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‘So dirty’: Burnaby bait-and-switch rental scam dupes dad helping son find a home

Son moved in to find a roommate landlord didn't mention
Glacier Media file photo

COVID-19 has made people much more cautious about doing anything in person.

It’s also been a bit of a gold mine for scammers who use people’s health concerns to pull fast ones in a variety of areas.

Like rental housing.

Thomas, a Calgary resident, says his son – who is attending BCIT in Burnaby - is now stuck in a bad rental situation after a scummy landlord pulled a bait-and-switch scam on the family.

Thomas had been looking all summer at Burnaby rentals near BCIT, but found most of them were too expensive for what they offered (welcome to the Metro Vancouver rental market, sir, it’s wild stuff).

Then one day he found a place near Lougheed SkyTrain station that was far away from the school, but at least on a transit line.

“The photos looked really good,” Thomas said. “It was a one-bedroom basement suite that was older but in good shape. And the rent was really affordable compared to other places I saw. It was supposed to be just for my son in the suite. The truth turned out differently.”

Thomas arranged everything by remote and put down a deposit. But when his son arrived to pick up the keys, the situation was different. First of all, the place didn’t look at all like the photos. Oh, and there was another person living in the basement suite, which was actually two bedrooms.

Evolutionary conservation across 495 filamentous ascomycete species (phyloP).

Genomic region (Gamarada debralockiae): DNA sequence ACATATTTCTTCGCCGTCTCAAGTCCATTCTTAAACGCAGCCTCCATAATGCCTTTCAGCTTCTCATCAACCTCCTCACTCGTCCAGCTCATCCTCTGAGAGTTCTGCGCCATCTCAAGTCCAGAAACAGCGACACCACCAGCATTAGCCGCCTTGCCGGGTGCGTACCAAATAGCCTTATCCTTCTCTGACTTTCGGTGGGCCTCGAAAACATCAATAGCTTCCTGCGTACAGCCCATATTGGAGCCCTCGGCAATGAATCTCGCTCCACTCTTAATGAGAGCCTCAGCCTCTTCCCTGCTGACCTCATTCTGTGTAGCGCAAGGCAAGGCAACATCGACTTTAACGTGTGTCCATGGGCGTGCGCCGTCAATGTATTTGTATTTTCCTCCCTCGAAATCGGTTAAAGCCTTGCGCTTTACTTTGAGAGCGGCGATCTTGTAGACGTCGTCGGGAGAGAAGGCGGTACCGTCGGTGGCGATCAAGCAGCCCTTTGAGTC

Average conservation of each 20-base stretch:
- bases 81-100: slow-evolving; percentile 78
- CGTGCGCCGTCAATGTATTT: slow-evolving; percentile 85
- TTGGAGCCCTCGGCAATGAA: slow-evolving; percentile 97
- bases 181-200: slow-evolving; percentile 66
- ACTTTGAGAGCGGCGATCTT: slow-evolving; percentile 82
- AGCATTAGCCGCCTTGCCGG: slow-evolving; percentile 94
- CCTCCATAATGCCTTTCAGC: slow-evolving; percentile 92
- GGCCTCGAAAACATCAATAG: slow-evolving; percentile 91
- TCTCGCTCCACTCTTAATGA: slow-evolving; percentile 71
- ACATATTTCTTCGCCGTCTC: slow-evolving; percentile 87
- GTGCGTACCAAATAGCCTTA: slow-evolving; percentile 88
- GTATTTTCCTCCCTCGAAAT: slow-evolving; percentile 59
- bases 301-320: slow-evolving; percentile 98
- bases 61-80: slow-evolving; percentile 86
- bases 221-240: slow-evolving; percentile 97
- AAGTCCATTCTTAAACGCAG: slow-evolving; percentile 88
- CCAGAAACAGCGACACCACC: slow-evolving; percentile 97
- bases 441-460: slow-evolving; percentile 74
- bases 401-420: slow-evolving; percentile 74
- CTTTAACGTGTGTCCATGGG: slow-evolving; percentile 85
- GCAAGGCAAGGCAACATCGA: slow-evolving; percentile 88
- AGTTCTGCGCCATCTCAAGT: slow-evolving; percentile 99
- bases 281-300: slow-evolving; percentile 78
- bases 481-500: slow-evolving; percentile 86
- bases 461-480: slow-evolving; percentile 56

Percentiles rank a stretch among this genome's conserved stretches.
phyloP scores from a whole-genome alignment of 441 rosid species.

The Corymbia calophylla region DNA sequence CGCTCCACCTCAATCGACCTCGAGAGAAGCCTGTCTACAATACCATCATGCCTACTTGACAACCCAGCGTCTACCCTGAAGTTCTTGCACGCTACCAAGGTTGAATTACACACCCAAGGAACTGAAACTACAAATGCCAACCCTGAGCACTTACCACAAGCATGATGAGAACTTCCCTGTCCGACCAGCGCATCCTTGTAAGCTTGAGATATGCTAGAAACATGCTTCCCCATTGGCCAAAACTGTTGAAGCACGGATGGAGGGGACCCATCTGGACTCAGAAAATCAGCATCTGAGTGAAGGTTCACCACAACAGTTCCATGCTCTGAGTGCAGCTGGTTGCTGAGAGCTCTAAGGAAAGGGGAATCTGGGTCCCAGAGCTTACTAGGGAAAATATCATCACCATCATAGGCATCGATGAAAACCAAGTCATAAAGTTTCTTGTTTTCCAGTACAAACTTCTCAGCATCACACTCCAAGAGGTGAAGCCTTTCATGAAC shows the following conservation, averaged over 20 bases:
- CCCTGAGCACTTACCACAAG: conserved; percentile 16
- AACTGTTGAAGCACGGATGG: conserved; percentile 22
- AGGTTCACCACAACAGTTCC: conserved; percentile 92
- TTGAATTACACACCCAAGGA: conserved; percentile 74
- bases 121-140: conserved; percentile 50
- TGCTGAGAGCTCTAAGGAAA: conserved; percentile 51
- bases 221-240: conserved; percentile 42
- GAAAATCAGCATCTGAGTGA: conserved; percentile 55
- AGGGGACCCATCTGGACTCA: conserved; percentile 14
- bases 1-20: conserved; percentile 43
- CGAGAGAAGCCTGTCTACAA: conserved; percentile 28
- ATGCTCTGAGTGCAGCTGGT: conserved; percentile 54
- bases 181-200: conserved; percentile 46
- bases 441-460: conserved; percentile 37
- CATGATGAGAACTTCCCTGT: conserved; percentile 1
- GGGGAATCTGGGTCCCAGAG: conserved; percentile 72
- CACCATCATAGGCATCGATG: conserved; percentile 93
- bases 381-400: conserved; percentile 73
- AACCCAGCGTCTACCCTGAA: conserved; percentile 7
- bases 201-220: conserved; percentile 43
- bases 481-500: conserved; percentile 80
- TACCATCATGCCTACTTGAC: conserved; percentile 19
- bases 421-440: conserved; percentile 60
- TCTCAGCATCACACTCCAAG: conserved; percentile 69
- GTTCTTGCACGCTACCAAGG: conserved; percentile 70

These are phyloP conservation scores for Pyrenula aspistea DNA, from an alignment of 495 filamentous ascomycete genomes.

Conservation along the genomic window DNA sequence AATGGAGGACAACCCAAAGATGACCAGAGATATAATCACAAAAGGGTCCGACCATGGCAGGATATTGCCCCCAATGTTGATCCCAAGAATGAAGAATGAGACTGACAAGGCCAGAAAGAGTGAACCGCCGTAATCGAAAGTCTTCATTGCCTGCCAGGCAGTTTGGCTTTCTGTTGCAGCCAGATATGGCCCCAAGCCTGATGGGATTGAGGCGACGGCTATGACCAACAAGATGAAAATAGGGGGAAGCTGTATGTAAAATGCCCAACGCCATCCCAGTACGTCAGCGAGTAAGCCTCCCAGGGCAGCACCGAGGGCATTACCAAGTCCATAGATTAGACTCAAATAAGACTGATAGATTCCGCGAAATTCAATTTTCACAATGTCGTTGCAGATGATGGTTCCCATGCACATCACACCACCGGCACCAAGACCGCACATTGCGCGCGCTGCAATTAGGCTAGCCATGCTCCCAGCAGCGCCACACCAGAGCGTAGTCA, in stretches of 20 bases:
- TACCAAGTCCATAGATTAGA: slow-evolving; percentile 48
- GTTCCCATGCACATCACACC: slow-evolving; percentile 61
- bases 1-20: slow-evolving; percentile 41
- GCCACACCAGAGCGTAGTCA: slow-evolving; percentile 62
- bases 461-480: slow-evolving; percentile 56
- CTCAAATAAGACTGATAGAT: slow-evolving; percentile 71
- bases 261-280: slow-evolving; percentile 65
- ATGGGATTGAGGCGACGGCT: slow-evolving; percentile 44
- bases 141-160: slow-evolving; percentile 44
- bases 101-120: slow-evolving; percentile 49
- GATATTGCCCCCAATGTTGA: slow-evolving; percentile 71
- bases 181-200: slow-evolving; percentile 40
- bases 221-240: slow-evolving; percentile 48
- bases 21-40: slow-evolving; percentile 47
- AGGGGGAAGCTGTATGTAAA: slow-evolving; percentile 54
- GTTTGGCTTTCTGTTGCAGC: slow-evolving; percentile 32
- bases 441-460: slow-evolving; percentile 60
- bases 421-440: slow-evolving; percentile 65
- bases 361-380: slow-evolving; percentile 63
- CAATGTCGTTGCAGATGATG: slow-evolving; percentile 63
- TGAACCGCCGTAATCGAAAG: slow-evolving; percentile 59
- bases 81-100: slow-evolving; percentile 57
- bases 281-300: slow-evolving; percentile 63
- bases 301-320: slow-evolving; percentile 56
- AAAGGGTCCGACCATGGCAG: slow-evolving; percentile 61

“It was so dirty and dark,” said Thomas, who was horrified after his son sent him photos of the place. “My son was confused that someone else was living there too. But he’s shy and so he just accepted it. He was afraid to tell me until the next day … I finally got the person I rented it from to call me back and they said that they got a ‘better offer’ on the place in the original photos. He said ‘take it or leave it.’ We didn’t really have a choice. I don’t even know if the original photos were real. The whole thing could be made up. So I’ve been looking during the past few months to find a new place for my son. There are legal remedies I could take, but it’s so hard to deal with the situation because I’m in another city.”

Police have discussed such scams in the past, including a landlord answering the renter’s response to the ad and telling the renter he/she lives overseas. The landlord often reassures the renter by providing copies of their passport and/or driver’s license (which are most often believed to be fraudulent). Once the renter has transferred money by internet e-transfer, money order/wire, Bitcoin and other means, the landlord will stop contact.

To better protect yourself from this type of scam:

  • Use a reputable renting website or go to the property management office itself;
  • Conduct an internet search on the address, see if anything suspicious is found;
  • If the rental price is too good to be true – it’s likely a fraud;
  • Don’t make a deposit in cash, cash is not traceable;
  • Don’t wire money, wire transfers are extremely hard to cancel and trace;
  • Don’t give out personal information like your S.I.N number, bank account or credit card;
  • Make sure you are speaking with the landowner or property manager;
  • Ask the surrounding neighbours about the landowner and property history (neighbours should be able to tell you who lives next door and if they are the owner or not)

Follow Chris Campbell on Twitter @shinebox44.